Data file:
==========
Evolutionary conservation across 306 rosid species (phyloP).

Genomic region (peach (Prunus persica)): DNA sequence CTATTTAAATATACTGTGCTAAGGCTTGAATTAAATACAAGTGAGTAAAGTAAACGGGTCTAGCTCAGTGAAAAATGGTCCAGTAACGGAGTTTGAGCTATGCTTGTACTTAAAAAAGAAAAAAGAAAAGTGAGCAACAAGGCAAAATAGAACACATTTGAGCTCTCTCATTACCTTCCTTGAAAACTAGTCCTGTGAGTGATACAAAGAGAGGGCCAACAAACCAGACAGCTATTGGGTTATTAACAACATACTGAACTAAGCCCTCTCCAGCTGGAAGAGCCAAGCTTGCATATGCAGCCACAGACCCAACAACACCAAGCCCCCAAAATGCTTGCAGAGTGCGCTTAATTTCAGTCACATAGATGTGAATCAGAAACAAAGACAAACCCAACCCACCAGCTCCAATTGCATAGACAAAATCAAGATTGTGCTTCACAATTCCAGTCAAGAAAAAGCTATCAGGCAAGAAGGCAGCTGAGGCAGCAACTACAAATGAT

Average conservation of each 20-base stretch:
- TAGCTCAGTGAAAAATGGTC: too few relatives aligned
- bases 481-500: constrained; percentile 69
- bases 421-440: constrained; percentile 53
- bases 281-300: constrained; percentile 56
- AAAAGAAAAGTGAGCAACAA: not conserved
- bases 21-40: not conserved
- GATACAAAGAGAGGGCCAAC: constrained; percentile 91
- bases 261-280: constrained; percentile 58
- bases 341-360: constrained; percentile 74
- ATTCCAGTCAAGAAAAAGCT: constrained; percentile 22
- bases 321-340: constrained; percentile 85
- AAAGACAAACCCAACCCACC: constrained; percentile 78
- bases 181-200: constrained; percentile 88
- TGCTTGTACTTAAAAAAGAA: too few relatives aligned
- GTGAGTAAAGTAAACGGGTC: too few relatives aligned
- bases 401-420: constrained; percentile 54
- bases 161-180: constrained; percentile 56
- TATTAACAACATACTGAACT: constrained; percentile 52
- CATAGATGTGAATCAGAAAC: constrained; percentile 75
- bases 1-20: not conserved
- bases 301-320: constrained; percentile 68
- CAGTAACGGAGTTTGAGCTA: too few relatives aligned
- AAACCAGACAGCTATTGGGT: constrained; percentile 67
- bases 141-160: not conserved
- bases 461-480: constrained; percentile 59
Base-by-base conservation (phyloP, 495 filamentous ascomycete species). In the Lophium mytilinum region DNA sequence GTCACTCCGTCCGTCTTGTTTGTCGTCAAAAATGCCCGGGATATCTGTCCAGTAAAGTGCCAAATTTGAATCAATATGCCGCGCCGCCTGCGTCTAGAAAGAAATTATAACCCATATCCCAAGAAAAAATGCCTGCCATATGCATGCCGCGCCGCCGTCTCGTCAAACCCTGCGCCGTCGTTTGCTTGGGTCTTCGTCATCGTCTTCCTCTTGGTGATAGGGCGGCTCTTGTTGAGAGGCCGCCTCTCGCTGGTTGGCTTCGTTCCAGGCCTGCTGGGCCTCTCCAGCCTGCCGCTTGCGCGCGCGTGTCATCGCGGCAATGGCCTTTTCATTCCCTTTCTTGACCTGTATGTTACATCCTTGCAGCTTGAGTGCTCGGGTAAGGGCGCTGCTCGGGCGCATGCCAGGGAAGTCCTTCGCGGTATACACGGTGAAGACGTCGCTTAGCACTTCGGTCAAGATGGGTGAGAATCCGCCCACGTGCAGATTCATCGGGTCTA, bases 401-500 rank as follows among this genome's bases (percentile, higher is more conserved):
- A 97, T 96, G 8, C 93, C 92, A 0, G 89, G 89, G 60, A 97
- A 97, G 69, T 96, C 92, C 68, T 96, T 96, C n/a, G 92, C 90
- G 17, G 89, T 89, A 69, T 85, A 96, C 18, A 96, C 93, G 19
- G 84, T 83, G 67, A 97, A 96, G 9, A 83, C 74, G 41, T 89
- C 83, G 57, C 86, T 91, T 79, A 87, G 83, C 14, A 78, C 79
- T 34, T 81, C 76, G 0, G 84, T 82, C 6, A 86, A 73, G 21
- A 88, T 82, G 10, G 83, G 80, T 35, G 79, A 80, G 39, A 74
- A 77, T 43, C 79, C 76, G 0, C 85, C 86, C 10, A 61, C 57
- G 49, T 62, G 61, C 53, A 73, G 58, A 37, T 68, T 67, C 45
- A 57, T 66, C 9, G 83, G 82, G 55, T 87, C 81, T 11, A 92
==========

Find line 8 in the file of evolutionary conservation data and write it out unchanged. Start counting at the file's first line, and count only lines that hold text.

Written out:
- AAAAGAAAAGTGAGCAACAA: not conserved